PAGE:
An enduring commitment to Haiti
While short-term relief has its place, Patricia Wolff, M.D., is partial to the permanent fix. Wolff, a pediatrician, 1972 Medical School alumna, and founder of the nonprofit Meds & Food for Kids, is focused on combating malnutrition in Haiti — starting with its root causes.
“‘Rescue’ is simpler, and it looks really good in the media,” the Minnesota native muses. “But you need to employ people, educate and mentor people, as well as preserve brain capacity by fighting malnutrition.” That’s why supplying a nutrient-rich supplement to impoverished children in Haiti is only part of her group’s mission.
The ready-to-use therapeutic food, a high-calorie, protein-dense peanut butter product called Medika Mamba, is recognized by the World Health Organization as “the world’s best” treatment for childhood malnutrition, says Steve Taviner, Meds & Food for Kids’ development director.
Medika Mamba — adapted from a similar product used throughout the developing world — is doing more than treating malnourished kids (20,000-plus in Haiti so far); it’s also aimed at bringing a measure of health to the Haitian economy by creating income for health care professionals, agronomists, farmers, and factory workers. Meds & Food for Kids currently employs nearly two dozen Haitian workers, “many of whom can’t read or write but now know all about food safety, hygiene, and maintenance,” says Wolff.
Addressing hunger’s root causes
“We try to buy most of our peanuts locally, grown by Haitian farmers,” Wolff says proudly. The factory, located on the second floor of a small house near the northern coastal city of Cap-Haitien, currently produces enough Medika Mamba to treat 8,000 children a year. Wolff’s dream is to increase that capacity tenfold, and a capital campaign is under way to build a new factory that could do that.
Wolff — who received the Medical Alumni Society’s 2009 Distinguished Alumni Award — splits her time between Haiti and St. Louis, Missouri, where she has a group practice and works as a professor of clinical pediatrics at Washington University’s School of Medicine. Her first Haiti experience was in 1988, when she and her husband went with their then-adolescent children to volunteer in Port-au-Prince at residences founded by Mother Teresa for dying children and adults.
“Lo and behold, they were all dying of treatable diseases,” Wolff remembers. “It’s horrible to be a physician and be unable to help people who could be kept alive if only you had the resources. It was one of those profoundly unsettling, grief-inducing experiences. I thought, ‘I need to figure out a way to go back.’”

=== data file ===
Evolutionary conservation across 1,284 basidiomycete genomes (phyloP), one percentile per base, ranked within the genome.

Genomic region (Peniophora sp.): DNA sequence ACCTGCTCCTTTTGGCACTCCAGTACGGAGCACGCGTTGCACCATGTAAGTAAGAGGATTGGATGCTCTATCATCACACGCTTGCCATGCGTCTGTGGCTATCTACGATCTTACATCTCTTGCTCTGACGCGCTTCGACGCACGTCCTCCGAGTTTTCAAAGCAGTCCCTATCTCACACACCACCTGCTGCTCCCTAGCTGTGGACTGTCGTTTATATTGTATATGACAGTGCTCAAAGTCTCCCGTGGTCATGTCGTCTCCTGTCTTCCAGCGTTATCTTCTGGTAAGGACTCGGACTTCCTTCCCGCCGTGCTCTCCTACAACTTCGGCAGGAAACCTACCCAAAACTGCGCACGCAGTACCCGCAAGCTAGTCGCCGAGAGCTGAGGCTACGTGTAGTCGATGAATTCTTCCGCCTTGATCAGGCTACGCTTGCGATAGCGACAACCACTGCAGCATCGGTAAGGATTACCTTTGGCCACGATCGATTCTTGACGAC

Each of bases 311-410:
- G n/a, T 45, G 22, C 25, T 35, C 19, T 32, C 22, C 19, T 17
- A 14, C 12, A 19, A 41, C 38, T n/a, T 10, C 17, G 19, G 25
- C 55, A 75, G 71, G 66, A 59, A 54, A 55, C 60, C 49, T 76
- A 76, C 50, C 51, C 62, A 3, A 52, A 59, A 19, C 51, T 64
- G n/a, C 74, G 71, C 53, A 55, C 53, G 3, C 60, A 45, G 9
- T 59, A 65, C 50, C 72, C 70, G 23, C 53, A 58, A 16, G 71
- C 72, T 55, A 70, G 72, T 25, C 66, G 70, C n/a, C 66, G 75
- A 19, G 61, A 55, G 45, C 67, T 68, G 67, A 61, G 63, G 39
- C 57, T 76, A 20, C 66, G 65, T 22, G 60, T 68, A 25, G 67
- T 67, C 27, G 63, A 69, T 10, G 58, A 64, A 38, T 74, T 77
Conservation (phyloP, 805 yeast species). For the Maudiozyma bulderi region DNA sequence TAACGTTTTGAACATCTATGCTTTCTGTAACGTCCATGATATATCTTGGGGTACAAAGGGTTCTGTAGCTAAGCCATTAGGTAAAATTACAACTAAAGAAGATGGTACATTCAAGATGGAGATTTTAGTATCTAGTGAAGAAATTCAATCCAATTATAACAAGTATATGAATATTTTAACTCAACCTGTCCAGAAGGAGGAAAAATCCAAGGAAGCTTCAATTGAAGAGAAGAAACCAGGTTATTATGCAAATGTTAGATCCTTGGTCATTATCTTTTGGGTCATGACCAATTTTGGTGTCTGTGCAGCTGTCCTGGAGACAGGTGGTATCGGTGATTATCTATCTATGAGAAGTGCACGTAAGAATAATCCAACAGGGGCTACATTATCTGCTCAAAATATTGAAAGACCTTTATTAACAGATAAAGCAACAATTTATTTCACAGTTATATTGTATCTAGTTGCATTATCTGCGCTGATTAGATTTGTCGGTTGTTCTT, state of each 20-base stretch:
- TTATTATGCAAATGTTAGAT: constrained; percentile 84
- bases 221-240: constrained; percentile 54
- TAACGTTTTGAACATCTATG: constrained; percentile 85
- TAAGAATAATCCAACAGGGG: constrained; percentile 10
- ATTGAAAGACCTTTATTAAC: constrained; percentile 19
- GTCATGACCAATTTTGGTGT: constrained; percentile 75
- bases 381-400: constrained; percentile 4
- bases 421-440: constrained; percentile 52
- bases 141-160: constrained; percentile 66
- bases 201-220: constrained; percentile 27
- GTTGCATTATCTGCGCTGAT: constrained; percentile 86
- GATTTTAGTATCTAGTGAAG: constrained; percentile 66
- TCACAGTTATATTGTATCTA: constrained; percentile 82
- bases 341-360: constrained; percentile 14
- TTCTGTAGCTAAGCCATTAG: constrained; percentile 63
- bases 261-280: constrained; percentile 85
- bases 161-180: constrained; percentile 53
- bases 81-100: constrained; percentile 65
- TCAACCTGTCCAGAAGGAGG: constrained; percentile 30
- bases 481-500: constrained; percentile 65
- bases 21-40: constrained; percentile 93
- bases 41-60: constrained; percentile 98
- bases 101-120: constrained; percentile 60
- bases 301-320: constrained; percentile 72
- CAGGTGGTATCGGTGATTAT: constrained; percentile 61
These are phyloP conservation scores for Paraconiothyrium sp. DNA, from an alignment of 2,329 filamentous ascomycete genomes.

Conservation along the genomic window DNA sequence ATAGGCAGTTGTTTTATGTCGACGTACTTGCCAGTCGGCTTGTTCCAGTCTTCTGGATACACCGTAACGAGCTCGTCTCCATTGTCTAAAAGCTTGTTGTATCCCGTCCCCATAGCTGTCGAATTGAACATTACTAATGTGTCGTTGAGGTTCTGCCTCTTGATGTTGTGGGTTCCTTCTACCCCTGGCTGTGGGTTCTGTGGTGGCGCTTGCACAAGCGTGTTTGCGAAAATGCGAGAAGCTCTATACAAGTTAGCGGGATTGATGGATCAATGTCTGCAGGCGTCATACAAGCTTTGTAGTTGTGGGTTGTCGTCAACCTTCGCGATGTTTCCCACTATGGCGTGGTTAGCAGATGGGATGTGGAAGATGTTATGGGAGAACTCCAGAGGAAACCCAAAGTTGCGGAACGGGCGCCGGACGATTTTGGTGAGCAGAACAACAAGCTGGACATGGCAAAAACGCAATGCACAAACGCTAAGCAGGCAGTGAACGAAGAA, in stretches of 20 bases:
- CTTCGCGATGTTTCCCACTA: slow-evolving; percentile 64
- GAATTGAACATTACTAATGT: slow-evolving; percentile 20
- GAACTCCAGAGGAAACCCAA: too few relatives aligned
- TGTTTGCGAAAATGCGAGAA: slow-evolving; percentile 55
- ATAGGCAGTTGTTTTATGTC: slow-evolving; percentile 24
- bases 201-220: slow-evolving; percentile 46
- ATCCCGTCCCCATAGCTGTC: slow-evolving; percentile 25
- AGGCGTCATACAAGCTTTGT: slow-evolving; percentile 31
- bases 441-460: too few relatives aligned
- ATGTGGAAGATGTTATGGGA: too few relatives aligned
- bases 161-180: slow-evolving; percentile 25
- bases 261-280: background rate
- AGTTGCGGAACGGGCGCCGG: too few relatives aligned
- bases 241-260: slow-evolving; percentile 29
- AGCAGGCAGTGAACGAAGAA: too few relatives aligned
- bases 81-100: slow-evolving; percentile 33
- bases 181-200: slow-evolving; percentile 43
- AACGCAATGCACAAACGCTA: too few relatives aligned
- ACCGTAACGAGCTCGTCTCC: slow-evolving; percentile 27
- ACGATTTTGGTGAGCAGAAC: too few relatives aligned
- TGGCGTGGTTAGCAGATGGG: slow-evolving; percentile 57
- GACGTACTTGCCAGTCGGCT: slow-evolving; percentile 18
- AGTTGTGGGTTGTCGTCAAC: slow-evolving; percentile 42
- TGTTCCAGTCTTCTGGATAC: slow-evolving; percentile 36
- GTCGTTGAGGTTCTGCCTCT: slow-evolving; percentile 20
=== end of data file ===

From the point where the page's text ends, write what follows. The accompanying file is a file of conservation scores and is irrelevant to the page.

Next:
‘Rescue, over and over again’
She began traveling to Haiti periodically with a Methodist medical group — but the Band-Aid approach demoralized her. “It was rescue, over and over again. You’d come back, and the same kid is sick again — or has died of an infectious disease because she was malnourished.”
Haiti’s extreme poverty — 76 percent of Haitians live on less than $2 per day — stems from a tangled array of factors, including centuries of foreign occupation and exploitation. It continues to be exacerbated by biblical-scale crises: the massive 2010 earthquake, hurricanes, flooding, cholera, as well as disputed presidential elections and political violence.
The oldest of 13 children in a St. Paul family, Wolff was raised with the conviction that “we are our brother’s keeper, and justice and mercy require that we lend a hand.” A lack of financial resources didn’t quash her dream of attending medical school at the University of Minnesota.
“We didn’t have a lot of money, but I always wanted to be a doctor,” Wolff says. “The Minnesota Medical Foundation was extremely generous to me in all my years of medical school at the U.” And that’s where, she says, her commitment to social justice was cemented. “I got out of medical school in 1972 without owing too many loans.”
‘There is progress in Haiti’
Wolff, who comes across as efficient, direct, and deeply compassionate, doesn’t have much patience for Americans who make dismissive assumptions about Haiti and its people. Haiti is not its government, she says.
“People throw up their hands because they see that the Haitian government doesn’t do anything. I think things are getting better, and I think the [general population] in Haiti is getting more sophisticated,” Wolff says. “There is progress in Haiti. But you have to be persistent, and you have to stay.”
The ingenuity and resilience Wolff has seen in the Haitian people astonishes her. “In the U.S. we have a social safety net. Most people — at every socioeconomic level — can take basics like clean water for granted.
“You put any of us on the streets of Haiti for a few days, and we’d be [history]. Haitians are just incredibly creative and skilled at problem-solving,” adds Wolff, who maintains a hopeful belief that the competency and integrity of many Haitian people will someday be reflected in their government.
Today, Meds & Food for Kids is focused on building the new, more efficient factory with a vastly larger capacity. Wolff sounds matter-of-fact about achieving that goal — and in the process, helping to create more jobs, finance more long-term development, and provide an inspiring model for industry in Haiti: “It’s going to be a center of excellence in food manufacturing in Haiti,” she says with assurance.
By Susan Maas, a Minneapolis freelance writer and editor who traveled to Haiti last fall as part of a partnership with the rural community of Bigonet